"Noah" triggers a storm in Egypt: The Creativity Front rains down their Al Azhar-opposing opinion
"Noah" is making waves all across the Middle East (Image: Film poster from Facebook)
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Weeks before its world premiere, Noah, a Hollywood epic starring Russell Crowe and Anthony Hopkins, has triggered a massive controversy in Egypt where the influential Sunni institution Al Azhar has condemned the film and demanded it banned.
Al Azhar has always proscribed the depiction of prophets and companions of Prophet Mohammad (PBUH).
“Showing this film constitutes a flagrant violation of rules of Sharia ... and provokes the feelings of the faithful,” Al Azhar said in a statement. “Such works violate the stature of God’s prophets and Messengers.”
In 2012, a US-made video mocking the Prophet Mohammad (PBUH) sparked violent protests in Egypt and other Muslim countries.
The Creativity Front, a grouping of Egypt’s top filmmakers and writers, has criticised Al Azhar’s fatwa (edict) against Noah.
“The role of Al Azhar should be limited to advising against watching the film rather than demanding its ban,” said the group, which was set up in 2012 to counter Islamists’ rise in Egypt.
“An actual ban on seeing the film is impossible as it can be seen online after its release,” the group added in a statement.
In 2004, Egyptian censors approved the public screening of Mel Gibson’s The Passions of the Christ on Jesus’ (Isa) crucifixion amid objections from Al Azhar. However, they banned the blockbuster The Da Vinci Code after condemnation from the Coptic Church.
It is not yet clear if Noah will hit Egypt’s theatres later this month according to a previous schedule.
Censorship officials said they have seen the $125 million (Dh459 million) film but have not yet taken a decision on its public release in the predominantly Muslim country.
“We watched the film in full and did not find any distortion of the Prophet Noah [Nuh],” said Abdul Satar Fathi, a senior official at the state-run censorship board.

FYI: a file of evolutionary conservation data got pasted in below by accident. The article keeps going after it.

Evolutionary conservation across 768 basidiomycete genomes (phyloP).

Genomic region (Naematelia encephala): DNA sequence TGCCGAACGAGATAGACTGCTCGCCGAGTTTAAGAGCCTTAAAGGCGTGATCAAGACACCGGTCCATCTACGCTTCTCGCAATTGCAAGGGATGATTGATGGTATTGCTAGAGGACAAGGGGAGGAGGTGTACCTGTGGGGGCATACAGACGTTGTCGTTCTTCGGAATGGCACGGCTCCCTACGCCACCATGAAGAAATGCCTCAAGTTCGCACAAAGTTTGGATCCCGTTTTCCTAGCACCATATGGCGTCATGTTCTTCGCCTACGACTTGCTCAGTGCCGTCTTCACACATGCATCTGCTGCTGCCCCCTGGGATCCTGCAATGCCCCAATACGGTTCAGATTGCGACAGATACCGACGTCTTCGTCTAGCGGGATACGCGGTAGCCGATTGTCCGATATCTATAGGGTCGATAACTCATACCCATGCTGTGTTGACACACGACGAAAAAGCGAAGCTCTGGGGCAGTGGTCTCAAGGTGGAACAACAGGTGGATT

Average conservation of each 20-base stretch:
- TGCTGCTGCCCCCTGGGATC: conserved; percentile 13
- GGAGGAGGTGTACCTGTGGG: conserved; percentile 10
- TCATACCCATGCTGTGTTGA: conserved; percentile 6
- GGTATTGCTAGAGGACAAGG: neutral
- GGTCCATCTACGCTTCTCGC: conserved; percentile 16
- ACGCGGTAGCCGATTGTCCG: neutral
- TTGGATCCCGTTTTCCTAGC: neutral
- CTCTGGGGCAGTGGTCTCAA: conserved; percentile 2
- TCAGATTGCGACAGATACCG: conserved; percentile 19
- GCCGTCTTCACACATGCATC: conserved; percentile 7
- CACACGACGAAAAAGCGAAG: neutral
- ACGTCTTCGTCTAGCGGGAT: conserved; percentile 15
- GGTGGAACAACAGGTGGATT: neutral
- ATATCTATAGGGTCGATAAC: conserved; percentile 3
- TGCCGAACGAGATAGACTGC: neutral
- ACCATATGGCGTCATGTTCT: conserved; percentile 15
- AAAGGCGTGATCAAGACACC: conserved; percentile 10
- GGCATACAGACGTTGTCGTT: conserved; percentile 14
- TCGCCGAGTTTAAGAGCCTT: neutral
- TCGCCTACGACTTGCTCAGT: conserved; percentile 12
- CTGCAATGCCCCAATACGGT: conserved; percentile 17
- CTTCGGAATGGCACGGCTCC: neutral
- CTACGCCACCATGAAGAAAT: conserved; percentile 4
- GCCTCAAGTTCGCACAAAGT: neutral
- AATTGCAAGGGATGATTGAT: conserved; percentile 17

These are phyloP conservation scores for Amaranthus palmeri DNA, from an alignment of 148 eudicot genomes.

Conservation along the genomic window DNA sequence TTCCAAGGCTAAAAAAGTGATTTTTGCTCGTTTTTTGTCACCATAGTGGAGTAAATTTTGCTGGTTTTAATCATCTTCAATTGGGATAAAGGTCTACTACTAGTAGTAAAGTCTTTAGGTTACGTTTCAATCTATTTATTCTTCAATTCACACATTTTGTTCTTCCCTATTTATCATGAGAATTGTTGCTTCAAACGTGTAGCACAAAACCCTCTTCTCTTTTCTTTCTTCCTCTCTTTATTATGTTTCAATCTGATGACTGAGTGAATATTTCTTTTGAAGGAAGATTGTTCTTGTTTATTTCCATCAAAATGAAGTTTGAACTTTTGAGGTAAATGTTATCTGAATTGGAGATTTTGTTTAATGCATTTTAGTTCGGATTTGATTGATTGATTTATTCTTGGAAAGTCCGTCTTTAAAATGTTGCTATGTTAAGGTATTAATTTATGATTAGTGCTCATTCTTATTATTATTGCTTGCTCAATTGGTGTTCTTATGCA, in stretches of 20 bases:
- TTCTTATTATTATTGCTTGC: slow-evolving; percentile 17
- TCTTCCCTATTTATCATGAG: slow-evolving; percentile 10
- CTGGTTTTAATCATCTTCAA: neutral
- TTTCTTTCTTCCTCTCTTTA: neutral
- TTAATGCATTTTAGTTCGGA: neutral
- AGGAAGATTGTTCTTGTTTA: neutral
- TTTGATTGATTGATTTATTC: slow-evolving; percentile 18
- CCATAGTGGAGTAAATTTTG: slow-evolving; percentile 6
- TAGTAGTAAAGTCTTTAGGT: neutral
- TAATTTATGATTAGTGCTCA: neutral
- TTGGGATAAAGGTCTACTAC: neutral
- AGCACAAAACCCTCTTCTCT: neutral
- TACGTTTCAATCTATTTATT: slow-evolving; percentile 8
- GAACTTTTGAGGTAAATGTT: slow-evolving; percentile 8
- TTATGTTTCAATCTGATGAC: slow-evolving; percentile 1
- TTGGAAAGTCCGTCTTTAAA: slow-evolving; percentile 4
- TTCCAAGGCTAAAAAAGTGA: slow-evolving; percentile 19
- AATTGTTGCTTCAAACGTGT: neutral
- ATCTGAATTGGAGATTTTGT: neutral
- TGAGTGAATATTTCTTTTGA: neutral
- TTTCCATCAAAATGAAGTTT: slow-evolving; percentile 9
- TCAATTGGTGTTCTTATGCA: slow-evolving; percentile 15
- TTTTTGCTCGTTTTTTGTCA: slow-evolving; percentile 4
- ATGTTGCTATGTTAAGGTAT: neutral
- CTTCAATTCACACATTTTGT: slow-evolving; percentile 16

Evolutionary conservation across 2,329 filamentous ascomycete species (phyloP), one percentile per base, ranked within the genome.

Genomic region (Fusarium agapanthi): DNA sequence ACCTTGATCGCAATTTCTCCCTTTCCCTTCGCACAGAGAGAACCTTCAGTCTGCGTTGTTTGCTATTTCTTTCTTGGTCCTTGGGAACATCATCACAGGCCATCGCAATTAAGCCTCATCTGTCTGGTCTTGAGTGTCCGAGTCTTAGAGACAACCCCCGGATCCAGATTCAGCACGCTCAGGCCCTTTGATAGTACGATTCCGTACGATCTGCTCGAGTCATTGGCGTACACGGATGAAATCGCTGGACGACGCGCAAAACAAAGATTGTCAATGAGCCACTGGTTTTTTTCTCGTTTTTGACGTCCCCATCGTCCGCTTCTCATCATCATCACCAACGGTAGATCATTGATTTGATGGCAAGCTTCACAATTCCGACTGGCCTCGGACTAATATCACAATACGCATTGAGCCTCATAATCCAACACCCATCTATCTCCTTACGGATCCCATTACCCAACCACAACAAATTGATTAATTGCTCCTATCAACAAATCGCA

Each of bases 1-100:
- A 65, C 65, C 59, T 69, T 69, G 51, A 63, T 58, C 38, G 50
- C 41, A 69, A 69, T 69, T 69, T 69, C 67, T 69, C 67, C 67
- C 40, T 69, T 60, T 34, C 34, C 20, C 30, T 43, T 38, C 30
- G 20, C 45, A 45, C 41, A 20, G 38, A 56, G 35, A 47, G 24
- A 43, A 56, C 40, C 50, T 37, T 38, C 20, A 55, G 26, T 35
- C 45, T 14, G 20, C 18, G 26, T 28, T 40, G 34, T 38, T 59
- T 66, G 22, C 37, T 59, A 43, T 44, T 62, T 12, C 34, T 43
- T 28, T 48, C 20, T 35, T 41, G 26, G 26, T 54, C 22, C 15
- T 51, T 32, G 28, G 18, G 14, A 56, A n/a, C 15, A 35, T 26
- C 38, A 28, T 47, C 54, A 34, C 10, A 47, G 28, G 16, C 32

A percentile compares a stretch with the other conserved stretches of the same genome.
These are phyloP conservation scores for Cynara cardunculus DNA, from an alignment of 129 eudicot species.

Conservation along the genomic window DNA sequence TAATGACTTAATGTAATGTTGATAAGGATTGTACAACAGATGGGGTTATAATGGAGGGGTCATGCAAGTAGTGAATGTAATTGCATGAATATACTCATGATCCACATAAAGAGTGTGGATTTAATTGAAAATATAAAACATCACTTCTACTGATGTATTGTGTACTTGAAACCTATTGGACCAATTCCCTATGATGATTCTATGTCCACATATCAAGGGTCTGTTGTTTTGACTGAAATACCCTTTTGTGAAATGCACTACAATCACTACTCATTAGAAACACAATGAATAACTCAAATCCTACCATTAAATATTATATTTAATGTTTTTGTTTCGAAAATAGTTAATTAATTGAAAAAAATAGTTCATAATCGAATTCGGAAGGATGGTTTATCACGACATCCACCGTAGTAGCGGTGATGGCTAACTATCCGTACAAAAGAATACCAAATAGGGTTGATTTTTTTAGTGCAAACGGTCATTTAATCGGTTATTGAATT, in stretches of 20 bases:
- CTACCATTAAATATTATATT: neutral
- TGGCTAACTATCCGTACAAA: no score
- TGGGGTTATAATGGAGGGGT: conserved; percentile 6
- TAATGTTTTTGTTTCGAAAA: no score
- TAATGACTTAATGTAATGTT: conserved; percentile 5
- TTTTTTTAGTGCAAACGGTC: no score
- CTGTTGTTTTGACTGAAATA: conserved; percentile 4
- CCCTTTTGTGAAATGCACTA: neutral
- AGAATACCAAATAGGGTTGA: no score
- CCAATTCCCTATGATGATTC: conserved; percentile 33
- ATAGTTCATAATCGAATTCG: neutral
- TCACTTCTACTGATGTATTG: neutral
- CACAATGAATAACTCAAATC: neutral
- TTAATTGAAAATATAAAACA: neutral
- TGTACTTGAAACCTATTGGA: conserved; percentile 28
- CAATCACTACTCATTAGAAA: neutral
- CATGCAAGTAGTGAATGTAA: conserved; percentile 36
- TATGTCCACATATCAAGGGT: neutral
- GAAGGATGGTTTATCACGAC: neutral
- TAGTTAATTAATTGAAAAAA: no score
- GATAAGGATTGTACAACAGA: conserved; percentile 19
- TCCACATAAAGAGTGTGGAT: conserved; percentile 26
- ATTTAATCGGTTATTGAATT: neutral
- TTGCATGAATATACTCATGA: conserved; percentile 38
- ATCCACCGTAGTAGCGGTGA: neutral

“With full respect to Al Azhar, we are talking about art, not religion. If a public showing of the film is approved, no scene will be removed.”
Noah, who built an ark to save faithful followers and species of animals from the Deluge, is revered by Islam and the Quran names a full chapter after him.
The United Arab Emirates, Qatar and Bahrain have already banned Noah.
But a final decision on the public release of the film in Egypt is likely to be affected by the country’s political turbulence, according to one film critic.
“It is probable that the state authorities will not allow the public showing of the film, although 10 years ago they approved the release of The Passions of the Christ despite rejection of Al Azhar,” said critic Tareq Al Shenawi of the independent newspaper Al Tahrir.
“State authorities now are seeking to calm the situation in Egypt. So, they would not risk angering Al Azhar or its followers to avoid possible furious reaction that may lead to dire consequences.”
Al Azhar and the Coptic Church were among staunch backers of the military’s July ouster of Islamist president Mohammad Mursi following enormous street protests against his one rule. Both institutions have since played a high-profile role in mustering support for the military-backed government.
By Ramadan Al Sherbini
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